By Marc Mollenthiel
In the modern era, scepticism of the religious impulse appears to be the voice of reason, often viewed as synonymous with rationality. This is selectively applied to matters of religion and/or conspiracy theories alike.
There exists a modern narrative which asserts that conspiracy theories and religious views are branches of the same phenomenon, below the realm of logic. This equation of reason with scepticism I will explore.
Though sceptics will disagree, rationality is not simply adopting views in favour of the negative position; beliefs play a role. For example, not believing in the soul/ hereafter/reincarnation often leads to the positive belief that the human person is annihilated after death.
If we apply this same logical reasoning, why isn’t scepticism towards the annihilation at death equally prominent in atheistic circles? The sceptic will argue lack of substantial evidence, yet there is no positive evidence for the annihilation at death either, yet this is believed simply because it is epistemically negative, i.e., the absence of belief in anything.
In spite of what pure scepticism holds, humans are believing creatures by nature, and our belief will find rest somewhere. The sceptic may cling to the position of no belief, yet they will carry a ‘practical’ belief that death is the end, even if a philosophical distinction between belief and being uncertain is invoked.
Our belief system matters, the heuristic approach of approximating negative beliefs can be harmful, for example the current divisive surge of conspiracy theories. This is more closely related to scepticism than to pure human gullibility.
Nature abhors a vacuum and the void created by scepticism is eventually filled. Conspiracy theorists are simply radical sceptics. As a foundation, radical sceptics arbitrarily choose something to base their belief, which in turn is personally judged less harshly than the things they are sceptical about.
For some radical sceptics, science is their grounding principle while others arbitrarily choose something else. This difference explains why some do not believe NASAs images of our round earth; it is simply radical scepticism grounded elsewhere. Scepticism grounded on science is no safe haven either, as our body of knowledge stands beyond the domain of STEM (Science, Technology, Engineering and Mathematics).
Once upon a time, tradition and religious authorities carried the ethos (intellectual authority/ credibility) of society. During the scientific revolution, the very notion of ethos and human intuition was challenged in favour of curiosity, self-exploration with grounded belief in what is empirical. This movement had its merits.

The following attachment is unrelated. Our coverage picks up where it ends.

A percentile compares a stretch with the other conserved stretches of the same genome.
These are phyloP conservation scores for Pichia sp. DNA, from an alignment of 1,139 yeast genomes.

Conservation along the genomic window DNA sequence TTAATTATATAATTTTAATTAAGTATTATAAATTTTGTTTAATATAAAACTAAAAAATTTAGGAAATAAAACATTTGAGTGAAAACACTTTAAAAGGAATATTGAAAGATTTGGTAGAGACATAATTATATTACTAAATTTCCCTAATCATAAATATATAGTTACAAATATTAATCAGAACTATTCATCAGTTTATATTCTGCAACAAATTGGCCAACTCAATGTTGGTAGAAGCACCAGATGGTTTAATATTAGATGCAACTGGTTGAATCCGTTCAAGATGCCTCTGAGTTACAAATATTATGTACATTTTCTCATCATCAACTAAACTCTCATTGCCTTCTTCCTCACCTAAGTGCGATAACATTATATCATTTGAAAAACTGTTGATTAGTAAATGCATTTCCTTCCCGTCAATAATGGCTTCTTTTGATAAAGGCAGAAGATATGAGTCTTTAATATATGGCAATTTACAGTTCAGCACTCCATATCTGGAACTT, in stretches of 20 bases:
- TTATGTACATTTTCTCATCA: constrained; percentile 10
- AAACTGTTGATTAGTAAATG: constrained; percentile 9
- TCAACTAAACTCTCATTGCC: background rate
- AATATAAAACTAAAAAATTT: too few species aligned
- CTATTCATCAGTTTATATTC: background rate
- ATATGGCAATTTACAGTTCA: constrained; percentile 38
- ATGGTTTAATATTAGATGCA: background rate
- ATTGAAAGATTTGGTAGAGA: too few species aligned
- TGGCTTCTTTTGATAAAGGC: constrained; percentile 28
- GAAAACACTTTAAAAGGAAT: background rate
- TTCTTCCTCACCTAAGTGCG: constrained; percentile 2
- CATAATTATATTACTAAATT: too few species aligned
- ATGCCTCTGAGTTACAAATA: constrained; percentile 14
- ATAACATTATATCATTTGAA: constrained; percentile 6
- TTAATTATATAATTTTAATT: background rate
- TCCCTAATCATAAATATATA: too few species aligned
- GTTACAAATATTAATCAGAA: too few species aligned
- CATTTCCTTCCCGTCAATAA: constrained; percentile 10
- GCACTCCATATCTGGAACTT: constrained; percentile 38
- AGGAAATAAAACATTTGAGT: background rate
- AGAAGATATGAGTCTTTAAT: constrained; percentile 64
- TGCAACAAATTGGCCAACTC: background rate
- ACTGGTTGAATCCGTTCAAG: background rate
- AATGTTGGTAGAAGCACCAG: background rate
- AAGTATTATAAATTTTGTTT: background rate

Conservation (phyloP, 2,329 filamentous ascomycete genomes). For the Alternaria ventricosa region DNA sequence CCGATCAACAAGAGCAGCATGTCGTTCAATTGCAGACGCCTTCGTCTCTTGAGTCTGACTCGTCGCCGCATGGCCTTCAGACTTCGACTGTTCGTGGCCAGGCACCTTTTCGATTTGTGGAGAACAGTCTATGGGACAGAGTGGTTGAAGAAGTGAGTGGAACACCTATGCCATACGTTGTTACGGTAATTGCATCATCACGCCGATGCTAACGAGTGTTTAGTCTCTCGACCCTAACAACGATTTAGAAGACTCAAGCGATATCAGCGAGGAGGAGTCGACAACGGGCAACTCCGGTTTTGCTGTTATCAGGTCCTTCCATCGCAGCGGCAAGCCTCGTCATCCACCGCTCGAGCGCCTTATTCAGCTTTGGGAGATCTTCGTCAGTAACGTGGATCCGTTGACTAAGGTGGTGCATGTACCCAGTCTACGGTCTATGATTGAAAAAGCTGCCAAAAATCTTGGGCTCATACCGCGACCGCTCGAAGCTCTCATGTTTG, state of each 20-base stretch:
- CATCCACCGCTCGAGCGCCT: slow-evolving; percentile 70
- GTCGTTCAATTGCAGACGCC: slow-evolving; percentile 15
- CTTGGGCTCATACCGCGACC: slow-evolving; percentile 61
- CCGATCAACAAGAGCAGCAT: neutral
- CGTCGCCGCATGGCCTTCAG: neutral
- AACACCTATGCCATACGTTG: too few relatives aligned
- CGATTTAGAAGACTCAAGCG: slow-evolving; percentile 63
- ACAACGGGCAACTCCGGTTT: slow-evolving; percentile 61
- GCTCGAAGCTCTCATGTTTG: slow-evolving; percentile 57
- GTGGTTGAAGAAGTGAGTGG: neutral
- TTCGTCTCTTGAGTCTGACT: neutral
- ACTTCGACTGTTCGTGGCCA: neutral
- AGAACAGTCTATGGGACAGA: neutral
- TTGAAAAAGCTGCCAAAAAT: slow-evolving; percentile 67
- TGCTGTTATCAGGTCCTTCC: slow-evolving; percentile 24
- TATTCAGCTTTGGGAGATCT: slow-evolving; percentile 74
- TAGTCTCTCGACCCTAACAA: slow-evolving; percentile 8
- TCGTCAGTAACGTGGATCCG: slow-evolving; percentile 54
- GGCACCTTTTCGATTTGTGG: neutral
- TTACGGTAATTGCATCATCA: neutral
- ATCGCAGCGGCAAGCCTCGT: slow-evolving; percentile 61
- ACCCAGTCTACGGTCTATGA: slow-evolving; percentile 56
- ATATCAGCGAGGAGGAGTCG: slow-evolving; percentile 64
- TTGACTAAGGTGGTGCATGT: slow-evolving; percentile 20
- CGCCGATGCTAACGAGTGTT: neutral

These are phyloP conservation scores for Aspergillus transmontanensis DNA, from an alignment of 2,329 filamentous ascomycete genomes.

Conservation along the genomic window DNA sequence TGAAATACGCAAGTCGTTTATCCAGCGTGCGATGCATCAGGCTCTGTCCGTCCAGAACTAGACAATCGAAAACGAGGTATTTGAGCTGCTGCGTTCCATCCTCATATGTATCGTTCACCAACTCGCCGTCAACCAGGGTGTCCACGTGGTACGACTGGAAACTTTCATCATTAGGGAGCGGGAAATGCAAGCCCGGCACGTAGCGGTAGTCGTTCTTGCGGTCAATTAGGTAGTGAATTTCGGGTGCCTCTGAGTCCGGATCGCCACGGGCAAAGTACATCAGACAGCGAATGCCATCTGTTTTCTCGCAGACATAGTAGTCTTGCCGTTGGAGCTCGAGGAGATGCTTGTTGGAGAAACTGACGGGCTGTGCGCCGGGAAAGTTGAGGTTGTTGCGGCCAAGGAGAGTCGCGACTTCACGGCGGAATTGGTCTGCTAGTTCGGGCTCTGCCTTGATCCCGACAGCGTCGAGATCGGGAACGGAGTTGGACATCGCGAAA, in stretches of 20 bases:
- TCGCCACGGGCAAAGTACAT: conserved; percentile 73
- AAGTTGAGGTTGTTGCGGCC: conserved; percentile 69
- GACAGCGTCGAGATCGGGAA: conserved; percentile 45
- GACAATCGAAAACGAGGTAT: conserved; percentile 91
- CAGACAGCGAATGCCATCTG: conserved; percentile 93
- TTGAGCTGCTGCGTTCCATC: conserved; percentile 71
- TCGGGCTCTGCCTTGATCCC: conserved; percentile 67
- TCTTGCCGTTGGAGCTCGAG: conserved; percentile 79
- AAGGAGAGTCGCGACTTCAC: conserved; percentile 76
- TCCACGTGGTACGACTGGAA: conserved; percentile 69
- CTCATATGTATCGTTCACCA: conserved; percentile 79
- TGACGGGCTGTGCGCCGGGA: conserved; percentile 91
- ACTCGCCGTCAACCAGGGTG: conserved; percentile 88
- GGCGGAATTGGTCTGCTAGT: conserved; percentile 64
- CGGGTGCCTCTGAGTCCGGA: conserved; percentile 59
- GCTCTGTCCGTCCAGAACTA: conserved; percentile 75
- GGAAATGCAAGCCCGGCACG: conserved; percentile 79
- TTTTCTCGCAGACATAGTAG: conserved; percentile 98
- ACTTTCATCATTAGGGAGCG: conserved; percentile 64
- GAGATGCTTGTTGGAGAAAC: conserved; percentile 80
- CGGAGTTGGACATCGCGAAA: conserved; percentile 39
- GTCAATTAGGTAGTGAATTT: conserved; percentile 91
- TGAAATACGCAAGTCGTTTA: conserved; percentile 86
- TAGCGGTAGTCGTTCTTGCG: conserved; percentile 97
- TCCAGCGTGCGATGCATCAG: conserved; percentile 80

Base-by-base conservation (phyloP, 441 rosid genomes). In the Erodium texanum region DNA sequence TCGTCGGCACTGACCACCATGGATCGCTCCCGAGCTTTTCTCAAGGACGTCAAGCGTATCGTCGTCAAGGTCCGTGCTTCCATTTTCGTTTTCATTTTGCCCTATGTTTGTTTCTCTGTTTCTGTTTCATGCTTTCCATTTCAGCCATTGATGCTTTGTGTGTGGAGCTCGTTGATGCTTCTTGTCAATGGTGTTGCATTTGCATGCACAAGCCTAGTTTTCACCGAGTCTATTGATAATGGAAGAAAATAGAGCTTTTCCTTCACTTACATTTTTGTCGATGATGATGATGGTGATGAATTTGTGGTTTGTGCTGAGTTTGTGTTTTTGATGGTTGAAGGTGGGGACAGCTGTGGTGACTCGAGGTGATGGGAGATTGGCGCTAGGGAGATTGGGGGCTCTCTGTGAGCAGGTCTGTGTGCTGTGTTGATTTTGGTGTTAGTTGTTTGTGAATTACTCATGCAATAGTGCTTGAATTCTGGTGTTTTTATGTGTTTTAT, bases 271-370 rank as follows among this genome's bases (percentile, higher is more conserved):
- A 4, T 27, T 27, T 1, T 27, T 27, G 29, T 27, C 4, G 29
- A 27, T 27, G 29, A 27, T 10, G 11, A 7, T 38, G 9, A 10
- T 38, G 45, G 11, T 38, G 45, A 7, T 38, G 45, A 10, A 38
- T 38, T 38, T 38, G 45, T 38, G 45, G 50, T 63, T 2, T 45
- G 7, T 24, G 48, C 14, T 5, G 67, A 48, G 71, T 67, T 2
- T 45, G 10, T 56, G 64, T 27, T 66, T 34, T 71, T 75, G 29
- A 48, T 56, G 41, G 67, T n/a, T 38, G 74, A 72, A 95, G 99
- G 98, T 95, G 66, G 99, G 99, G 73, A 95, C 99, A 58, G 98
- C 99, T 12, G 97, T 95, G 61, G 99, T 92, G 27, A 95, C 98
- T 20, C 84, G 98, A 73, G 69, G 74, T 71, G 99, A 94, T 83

However, with it also came a paradigm shift that pure scepticism was a mental virtue. This over correction is where I think we should draw the line, as it miscalculated the nature of humanity, and thus gave us the phenomenon of conspiracy theories that we see today.
During the Renaissance period, academics were multidisciplined and a certain mastery of the natural sciences was a prerequisite for theology; that which goes beyond.
However, over time as the various fields became more complex, greater specialisation was required and the sceptical way of thinking began to break down. Academics became so specialised that a reliance on ethos returned. Yet the spirit of scepticism persists.
It is still invoked arbitrarily when dealing with religious matters often by atheists who are cut off from theological literature. This is the pattern of conspiracy theorists. Today, the ordinary person is unable to verify first- hand the existence of unseen things like the soul, subatomic particles, microbes, or God.
The evidence is available, but the pillars of knowledge extend so high that the common man must rely on the particular specialised intellectual bodies. The rejection of this is precisely what creates a conspiracy theory.
The clearest example of conspiracy theories arising from detached scepticism is that Jesus is fictitious, and religion is a lie; “opium of the masses” created by elites. This view negates the wealth of verified academic literature about the historicity of Jesus of Nazareth.
This is not just a consensus amongst Christian scholars but atheist, Jewish and many others. The ex-Christian and atheist scholar, Bart Erhman, says the historicity of Jesus “is not an issue for scholars of antiquity. There is no scholar in any college or university in the western world who teaches classics, ancient history, New Testament, early Christianity, or any related field who doubts that Jesus existed. The reason for thinking that Jesus existed is that he is abundantly attested in early sources, that’s why”.
Conspiracy theorists are typically seen as harmless private beliefs, but I think if 2020 taught us anything, it is that what we believe matters, and our ability to respond to a situation with collective action depends on it.
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